Teaching Profession

N.C. Law Protects Teachers Against Cyberbullying

By Francesca Duffy — September 20, 2012 1 min read
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Students in North Carolina will now have to think twice before posting disparaging comments about their teachers on social media sites. According to the Wall Street Journal, the state is the first to make it illegal for students to “intimidate or torment” teachers online or build fake profiles or websites to damage employees’ reputations. Students found guilty under the law could face a fine of up to $1,000 and/or probation.

The law passed in July, after the Classroom Teachers Association of North Carolina lobbied for it to be included in the state’s School Violence Prevention Act of 2012. Judy Kidd, the association’s president, explained that the union had been receiving complaints about students cyberbullying teachers. In one incident, said Kidd, a middle school student sent “sexually explicit emails” about a teacher to other students. Another incident involved a student posting false allegations about having been groped by her instructor. “It became apparent that we had to get some kind of protection,” said Kidd.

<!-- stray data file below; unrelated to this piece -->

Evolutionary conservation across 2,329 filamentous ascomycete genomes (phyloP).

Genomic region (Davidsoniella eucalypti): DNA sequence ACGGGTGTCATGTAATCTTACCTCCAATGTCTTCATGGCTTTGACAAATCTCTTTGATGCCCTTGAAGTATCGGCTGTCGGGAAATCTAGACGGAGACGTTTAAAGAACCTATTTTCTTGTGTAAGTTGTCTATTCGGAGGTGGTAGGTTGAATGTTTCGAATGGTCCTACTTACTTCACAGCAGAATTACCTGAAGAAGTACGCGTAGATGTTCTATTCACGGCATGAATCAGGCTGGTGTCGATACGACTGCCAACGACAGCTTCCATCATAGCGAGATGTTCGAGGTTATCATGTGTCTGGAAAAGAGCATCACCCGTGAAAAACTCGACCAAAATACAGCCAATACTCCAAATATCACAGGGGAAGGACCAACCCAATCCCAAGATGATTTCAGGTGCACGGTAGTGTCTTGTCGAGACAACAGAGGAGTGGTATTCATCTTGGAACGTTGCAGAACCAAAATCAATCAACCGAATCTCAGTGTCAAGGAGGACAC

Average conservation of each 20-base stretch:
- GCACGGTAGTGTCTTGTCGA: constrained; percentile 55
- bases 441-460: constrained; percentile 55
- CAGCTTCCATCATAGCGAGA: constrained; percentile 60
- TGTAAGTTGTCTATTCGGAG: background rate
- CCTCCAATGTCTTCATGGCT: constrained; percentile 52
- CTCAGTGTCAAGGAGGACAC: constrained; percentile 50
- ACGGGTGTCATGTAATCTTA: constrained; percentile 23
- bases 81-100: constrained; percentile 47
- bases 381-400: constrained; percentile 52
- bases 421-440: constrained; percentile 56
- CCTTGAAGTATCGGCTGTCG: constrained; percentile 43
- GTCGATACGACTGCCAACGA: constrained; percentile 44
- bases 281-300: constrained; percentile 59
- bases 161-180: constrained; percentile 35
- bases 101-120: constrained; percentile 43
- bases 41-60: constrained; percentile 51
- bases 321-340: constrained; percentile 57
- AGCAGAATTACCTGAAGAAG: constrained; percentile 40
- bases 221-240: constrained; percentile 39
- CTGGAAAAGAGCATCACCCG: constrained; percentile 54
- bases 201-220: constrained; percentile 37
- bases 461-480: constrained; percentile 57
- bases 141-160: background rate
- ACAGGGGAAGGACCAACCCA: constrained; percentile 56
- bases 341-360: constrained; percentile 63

While school officials have said that the law is necessary to protect teachers against cyberbullying, some see the move as an infringement on students’ right to free speech.

“Our concern is that we don’t throw the First Amendment out the window in our haste to get the kid who is calling the principal bad names on Facebook,” said Frank LoMonte, executive director of the Student Press Law Center, a group that advocates for students’ free-speech rights.

The paper said the measure is “one of the most aggressive yet by states to police students’ online activities.”

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A version of this news article first appeared in the Teaching Now blog.